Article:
A 19th-century home in Cambridge, Massachusetts, with a pedigree of famous owners changed hands late last month for $7.4 million, the highest sales price for the city in 2017, according to agents and MLS records.
For the past 20 years, the 20-room residence on Brattle Street in the Old Cambridge Historic District has been under the stewardship of Swanee Hunt, former U.S. ambassador to Austria. Ms. Hunt is also a political activist and daughter of oil tycoon H. L. Hunt, who was believed to be the richest person in the world at the time of his death in 1974, with a net worth of over $1 billion.
Ms. Hunt and her late husband, renowned conductor Charles Ansbacher, who died in 2010, bought the house in 1997 for $2.8 million, property records show.
Ms. Hunt, 67, said she was awed by the history, the architecture, and the soul of the house. “It’s impossible to own a house with such a storied past; we were but stewards who created a home amid history,” she told Mansion Global.
During her ownership, Ms. Hunt entertained a crossroads of world-class scholars, artists, media shapers, and policy makers, including Bill and Hillary Clinton, Massachusetts Sen. Elizabeth Warren and cellist Yo Yo Ma, among others.
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The three-story home was built in the late 19th century for Sara Chapman Thorp Bull, an author, philanthropist, wife of Norwegian violinist Ole Bull and a dedicated disciple of Swami Vivekananda, who was credited for introducing the Indian philosophies of Vedanta and Yoga to the Western world.
Sarah Bull created the “Cambridge Conferences,” salons promoting social and political change and hosting the likes of Jane Addams (Nobel laureate), Julia Ward Howe (composer of “The Battle Hymn of the Republic”), Gertrude Stein (known for her own Parisian salons), Frederick Douglass (anti-slavery activist), Henry Ward Beecher (abolitionist reformer), and William James (father of American psychology).
The next owner was Edwin Grozier and his son Richard, who owned the now-shuttered Boston Post. During their tenure, the paper won the Pulitzer Prize in 1921 for exposing Charles Ponzi’s fraud (the fraudster is the inspiration behind the term “Ponzi scheme”).
Later owners include notable names from the architecture world, academia, and other walks of life, according to public records.
The Queen Anne-style home features a facade with Neoclassical elements, such as columns and pilasters, bays and balconies with delicate balustrades, scrolled corbels and keystone arches.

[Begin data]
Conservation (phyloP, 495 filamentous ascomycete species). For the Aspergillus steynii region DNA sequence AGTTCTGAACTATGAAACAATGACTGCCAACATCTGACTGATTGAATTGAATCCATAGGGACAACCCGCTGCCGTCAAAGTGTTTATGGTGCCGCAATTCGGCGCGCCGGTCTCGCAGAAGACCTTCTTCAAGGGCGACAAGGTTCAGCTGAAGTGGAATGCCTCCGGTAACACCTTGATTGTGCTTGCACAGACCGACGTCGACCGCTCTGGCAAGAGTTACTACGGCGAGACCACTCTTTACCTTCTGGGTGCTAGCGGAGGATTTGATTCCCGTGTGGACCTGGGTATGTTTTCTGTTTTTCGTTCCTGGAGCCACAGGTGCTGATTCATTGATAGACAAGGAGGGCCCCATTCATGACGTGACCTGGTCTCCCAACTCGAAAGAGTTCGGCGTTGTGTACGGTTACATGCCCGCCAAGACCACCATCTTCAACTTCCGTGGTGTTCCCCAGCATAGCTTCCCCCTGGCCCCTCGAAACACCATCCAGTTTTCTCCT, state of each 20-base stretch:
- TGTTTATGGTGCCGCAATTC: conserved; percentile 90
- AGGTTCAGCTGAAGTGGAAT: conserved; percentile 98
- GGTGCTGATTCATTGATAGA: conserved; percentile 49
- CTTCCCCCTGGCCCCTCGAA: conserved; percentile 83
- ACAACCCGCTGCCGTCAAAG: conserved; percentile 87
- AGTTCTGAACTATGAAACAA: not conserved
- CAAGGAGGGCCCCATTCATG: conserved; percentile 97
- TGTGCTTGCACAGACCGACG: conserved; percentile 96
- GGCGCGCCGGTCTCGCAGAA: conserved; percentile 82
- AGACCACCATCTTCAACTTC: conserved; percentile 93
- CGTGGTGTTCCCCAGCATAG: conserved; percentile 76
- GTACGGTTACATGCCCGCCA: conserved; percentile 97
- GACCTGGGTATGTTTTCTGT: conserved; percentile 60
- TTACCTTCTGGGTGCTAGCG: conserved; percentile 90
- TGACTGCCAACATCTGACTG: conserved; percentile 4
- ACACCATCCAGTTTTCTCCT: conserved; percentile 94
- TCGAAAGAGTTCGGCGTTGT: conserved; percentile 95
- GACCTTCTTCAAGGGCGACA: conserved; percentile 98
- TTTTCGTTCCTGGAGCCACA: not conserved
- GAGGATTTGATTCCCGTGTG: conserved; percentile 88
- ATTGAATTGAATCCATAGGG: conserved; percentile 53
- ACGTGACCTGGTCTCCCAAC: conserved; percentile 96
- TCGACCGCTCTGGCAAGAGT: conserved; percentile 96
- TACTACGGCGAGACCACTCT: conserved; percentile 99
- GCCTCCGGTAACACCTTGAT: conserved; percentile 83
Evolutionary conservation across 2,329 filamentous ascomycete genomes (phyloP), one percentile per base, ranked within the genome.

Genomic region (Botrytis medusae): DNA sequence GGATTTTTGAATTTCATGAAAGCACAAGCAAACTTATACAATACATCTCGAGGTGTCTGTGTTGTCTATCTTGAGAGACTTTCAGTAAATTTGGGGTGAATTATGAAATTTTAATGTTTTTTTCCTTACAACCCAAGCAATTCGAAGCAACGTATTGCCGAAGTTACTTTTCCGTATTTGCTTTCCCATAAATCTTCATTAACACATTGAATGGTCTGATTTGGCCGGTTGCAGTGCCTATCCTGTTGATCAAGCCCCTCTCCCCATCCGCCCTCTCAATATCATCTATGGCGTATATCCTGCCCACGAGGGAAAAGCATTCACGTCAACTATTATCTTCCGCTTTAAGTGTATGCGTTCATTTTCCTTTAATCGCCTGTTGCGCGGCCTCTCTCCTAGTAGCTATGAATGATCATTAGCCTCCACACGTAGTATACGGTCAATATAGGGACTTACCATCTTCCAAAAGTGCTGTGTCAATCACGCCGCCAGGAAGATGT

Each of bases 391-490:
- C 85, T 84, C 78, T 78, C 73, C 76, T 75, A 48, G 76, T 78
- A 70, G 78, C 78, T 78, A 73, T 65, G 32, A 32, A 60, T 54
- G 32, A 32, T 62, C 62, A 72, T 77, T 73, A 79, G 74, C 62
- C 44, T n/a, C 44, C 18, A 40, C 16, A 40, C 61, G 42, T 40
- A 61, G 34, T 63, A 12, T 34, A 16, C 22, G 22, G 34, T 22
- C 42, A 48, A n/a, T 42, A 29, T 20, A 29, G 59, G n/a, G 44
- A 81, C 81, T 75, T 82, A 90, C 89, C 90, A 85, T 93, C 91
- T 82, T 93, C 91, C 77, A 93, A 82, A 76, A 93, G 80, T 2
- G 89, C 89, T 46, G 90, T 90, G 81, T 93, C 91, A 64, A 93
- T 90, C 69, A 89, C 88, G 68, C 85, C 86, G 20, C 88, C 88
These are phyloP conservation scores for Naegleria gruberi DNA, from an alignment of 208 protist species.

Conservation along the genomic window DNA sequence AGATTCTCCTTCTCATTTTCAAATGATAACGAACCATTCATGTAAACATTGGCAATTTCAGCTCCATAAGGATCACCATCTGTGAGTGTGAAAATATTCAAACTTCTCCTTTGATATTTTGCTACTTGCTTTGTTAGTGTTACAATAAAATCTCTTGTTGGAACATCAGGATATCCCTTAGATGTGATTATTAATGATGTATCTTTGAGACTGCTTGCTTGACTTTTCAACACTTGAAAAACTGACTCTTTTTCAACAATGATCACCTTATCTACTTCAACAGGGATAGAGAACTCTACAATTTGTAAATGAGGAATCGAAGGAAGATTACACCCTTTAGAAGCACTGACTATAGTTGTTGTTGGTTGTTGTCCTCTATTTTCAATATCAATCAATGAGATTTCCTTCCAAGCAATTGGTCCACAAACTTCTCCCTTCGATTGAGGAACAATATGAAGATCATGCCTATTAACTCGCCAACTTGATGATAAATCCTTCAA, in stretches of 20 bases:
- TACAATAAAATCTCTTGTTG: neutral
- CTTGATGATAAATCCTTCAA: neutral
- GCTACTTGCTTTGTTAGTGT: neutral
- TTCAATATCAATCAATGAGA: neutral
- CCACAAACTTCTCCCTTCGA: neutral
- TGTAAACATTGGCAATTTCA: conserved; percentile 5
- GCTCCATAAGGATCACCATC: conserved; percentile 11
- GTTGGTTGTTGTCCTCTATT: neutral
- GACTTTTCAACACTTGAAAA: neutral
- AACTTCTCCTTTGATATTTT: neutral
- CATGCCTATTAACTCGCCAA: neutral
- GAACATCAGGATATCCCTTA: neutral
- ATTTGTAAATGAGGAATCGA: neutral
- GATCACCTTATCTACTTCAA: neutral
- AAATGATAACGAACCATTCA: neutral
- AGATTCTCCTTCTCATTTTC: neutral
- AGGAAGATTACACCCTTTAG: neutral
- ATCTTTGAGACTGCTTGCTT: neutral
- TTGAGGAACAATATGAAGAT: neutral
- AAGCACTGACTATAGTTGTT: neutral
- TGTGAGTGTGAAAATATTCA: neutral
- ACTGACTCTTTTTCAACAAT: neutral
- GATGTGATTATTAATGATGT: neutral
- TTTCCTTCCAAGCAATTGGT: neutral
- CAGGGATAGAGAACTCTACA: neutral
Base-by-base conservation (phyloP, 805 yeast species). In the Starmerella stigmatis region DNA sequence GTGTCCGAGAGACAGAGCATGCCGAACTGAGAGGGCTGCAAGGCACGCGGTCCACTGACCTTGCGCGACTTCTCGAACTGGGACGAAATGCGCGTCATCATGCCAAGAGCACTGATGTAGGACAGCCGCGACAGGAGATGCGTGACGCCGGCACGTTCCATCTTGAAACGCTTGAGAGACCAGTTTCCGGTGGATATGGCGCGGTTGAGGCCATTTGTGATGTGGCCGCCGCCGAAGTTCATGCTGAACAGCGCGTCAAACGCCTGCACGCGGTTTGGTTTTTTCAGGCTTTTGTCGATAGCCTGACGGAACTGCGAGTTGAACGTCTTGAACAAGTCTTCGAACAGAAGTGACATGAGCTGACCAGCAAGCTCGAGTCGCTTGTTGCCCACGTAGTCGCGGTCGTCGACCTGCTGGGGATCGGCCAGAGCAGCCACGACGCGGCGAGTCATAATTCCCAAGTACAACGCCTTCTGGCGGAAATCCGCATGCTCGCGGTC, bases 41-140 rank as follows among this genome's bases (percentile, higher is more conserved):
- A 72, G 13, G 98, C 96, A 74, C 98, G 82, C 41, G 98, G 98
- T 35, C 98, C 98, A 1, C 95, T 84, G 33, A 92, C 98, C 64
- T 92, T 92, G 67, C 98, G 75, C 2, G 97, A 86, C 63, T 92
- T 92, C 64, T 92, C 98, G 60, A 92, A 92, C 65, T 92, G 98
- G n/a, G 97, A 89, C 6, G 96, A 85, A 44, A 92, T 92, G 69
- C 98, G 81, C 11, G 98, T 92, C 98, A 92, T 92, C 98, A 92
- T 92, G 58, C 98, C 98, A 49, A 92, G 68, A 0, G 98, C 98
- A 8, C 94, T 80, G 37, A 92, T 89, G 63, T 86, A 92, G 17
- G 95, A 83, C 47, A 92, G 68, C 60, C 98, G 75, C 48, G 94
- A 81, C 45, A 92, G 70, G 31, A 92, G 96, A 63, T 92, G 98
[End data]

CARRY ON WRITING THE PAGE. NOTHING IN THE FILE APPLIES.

It has approximately 8,400 square feet of living space, including 10 bedrooms, four full and two half bathrooms, a library that features late 19th-century Norwegian design with a traditional peasant hearth, a French country kitchen and a dining room that incorporates a Palladian bay of leaded glass and an intimate “Poet’s Corner” adorned with bas-relief arts on walls and a domed ceiling. There are large windows between rooms.
Ms. Hunt describes the features as “not logical, but it’s about making you smile.”
The living room has an intricately carved teak salon by the American Aesthetic Movement’s Lockwood de Forest, whose work includes the Teak Room at the Cooper Hewitt Museum, according to listing agent Susan Condrick of Gibson Sotheby’s International Realty.
“While the City of Cambridge Historic Commission and the Cambridge Historic Society have always known/written about the Indian teak in the living room, the connection to Lockwood de Forest is a new discovery,” Ms. Condrick said. “It appears de Forest consulted on the design and supplied the materials” to the home, she said.
An unusual feature of the historic home is its orientation. When it was built, the lots on the other side of the street were considered more desirable, as they faced south toward the Charles River. So the house was built with its back toward Brattle Street to boast some river views. Because of new developments in the neighborhood, it no longer has those river views.
Ms. Condrick declined to identify the buyers, but added that “I do believe they will be wonderful stewards of the home.”
The buyers were represented by Coldwell Banker Residential Brokerage, which only disclosed that it’s “an international move” for them.
The transaction has yet to appear in public records.
The sales price is the highest for Cambridge in 2017, and the priciest single-family sale in the state of Massachusetts for the week ending Oct. 20, according to Ms. Condrick and Multiple Listing Service records.
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